I think it behooves us to answer the former set of questions as thoroughly as possible before inflicting our manuscript on a beta reader. This doesn't mean we don't ask the first set; it only means we recognize that we can make a run at it.
     
    cupiscent likes this.
  19. Fyle

    Fyle Inkling

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    Skip.knox, I agree! I had a feeling we could compile a nice list... and it is growing! Pamela had a good one I would have never thought of although its pretty simple.

    *UPDATE* 12/15

    Any pacing issues?

    1. Any structural issues?

    2. Any subplots left unresolved by the end?

    3. Were there any scenes that pushed your suspension of disbelief too far?

    4. What are your thoughts about the ending? Did it work? How could it be improved?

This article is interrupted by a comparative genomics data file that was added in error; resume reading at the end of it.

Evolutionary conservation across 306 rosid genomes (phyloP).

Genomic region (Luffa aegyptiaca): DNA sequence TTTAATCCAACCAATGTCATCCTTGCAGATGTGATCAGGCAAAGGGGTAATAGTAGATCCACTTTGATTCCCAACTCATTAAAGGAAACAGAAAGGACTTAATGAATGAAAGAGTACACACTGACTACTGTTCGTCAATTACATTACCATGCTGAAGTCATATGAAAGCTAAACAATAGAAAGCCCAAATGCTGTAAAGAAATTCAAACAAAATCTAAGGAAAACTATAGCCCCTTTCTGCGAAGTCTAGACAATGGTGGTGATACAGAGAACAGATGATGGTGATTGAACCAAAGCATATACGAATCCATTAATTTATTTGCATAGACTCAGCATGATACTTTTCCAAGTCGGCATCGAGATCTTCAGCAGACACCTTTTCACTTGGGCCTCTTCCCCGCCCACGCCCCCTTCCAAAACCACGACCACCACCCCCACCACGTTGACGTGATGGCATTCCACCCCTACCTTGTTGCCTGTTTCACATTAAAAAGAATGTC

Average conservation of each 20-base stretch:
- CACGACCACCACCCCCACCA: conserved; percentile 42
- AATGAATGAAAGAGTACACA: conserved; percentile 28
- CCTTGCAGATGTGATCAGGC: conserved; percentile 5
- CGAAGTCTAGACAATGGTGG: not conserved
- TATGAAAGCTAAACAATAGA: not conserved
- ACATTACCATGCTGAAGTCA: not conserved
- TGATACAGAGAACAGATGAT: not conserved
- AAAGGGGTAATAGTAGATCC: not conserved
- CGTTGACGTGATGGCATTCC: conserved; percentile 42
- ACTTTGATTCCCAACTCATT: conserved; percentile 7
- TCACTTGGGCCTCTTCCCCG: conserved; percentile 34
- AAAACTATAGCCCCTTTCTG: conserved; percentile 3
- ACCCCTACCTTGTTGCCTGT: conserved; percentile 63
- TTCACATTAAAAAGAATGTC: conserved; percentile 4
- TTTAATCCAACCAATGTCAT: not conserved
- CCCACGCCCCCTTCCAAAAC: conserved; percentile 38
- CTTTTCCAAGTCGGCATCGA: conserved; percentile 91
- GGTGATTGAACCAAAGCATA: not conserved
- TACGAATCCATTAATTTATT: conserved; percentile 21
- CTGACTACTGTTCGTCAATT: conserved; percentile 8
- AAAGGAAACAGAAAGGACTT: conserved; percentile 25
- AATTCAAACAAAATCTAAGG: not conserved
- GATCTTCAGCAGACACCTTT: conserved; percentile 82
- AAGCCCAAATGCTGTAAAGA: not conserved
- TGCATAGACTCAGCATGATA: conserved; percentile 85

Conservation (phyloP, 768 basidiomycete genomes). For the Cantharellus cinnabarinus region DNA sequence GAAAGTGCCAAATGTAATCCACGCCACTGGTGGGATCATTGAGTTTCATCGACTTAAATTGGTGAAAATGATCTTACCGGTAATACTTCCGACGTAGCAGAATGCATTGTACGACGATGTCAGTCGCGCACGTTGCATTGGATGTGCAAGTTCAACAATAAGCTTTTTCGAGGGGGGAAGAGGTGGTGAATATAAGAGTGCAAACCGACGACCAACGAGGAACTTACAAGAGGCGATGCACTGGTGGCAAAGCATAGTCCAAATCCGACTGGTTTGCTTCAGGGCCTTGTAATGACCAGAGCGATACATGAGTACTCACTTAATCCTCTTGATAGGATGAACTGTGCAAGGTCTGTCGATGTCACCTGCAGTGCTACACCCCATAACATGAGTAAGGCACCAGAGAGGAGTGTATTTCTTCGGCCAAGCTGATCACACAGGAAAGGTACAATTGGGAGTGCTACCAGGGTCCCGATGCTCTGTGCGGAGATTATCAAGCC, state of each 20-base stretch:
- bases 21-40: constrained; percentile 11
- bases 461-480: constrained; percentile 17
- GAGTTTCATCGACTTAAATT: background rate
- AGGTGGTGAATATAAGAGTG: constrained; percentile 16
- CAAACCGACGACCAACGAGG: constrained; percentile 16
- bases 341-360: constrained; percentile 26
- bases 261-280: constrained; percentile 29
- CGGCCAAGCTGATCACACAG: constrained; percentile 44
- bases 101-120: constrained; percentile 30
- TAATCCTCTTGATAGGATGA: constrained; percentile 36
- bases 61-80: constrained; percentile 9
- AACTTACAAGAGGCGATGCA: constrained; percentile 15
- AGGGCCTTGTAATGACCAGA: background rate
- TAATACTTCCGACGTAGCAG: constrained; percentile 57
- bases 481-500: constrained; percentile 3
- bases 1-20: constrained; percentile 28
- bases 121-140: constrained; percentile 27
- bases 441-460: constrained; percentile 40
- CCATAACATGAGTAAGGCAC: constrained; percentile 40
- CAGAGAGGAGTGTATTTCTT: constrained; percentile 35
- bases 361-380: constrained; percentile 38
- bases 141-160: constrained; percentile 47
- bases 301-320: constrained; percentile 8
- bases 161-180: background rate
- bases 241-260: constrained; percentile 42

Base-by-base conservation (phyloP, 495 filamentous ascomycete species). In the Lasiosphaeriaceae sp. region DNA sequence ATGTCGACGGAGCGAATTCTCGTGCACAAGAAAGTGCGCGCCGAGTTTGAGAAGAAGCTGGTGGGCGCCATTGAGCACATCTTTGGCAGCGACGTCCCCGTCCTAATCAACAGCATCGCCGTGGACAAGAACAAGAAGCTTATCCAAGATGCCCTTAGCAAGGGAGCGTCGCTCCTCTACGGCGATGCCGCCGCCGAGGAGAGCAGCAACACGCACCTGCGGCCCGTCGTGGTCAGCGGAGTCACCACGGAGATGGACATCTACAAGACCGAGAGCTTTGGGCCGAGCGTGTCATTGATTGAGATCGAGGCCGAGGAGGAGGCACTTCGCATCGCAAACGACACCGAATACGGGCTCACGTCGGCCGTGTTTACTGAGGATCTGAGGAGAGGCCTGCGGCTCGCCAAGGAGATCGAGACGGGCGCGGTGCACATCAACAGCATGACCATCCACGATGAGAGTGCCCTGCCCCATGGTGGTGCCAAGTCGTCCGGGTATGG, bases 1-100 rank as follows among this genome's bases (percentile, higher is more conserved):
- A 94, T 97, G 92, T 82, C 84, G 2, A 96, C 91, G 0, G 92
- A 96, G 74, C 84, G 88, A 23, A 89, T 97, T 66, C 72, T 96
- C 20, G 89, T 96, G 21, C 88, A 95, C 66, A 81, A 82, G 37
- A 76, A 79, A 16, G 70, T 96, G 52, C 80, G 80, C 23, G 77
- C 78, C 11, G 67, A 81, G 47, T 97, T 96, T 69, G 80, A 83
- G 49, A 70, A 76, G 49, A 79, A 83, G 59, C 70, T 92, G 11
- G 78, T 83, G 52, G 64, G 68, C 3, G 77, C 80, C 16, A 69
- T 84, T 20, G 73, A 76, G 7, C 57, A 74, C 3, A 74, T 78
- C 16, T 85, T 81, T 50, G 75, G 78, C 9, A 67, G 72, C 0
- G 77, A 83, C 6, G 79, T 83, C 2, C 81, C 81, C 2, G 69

5. What was your overall takeaway after you finished reading?

    6. Did you encounter any continuity issues?

    7. Is the narrative to linear?

    8. Were there any scenes that jarred you out of the story flow, or just felt out of place?

    9. Was there any dialogue that felt stiff, unnatural or out of character?

    10. Did any of the text formatting (paragraph breaks, italics, etc.) lend toward confusion rather than improving the ease of reading?

    11. Did you expect the ending or was it surprising? If surprising, did it still manage to feel inevitable, like a promise delivered but in an unexpected way?

    12. Do any characters act or speak too similarly?

    13. Was any description, action, or concept unclear?

    14. If this book were part of a series, would you want to read the next book
    ?
     
  20. 2WayParadox

    2WayParadox Sage

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    I didn't really know where I should put this question, this seems like the best I coudl find: is 'trading beta reader services' something that's done here? Trying to find someone here who you will think will appreciate what you've written and offer to read his work with the same care and attention you hope he does with yours. Ofcourse, I thinks it's important to be ethical with a thing like this.

    I'm asking because I don't want to violate any forum rules in case I want to try and reach out in this way.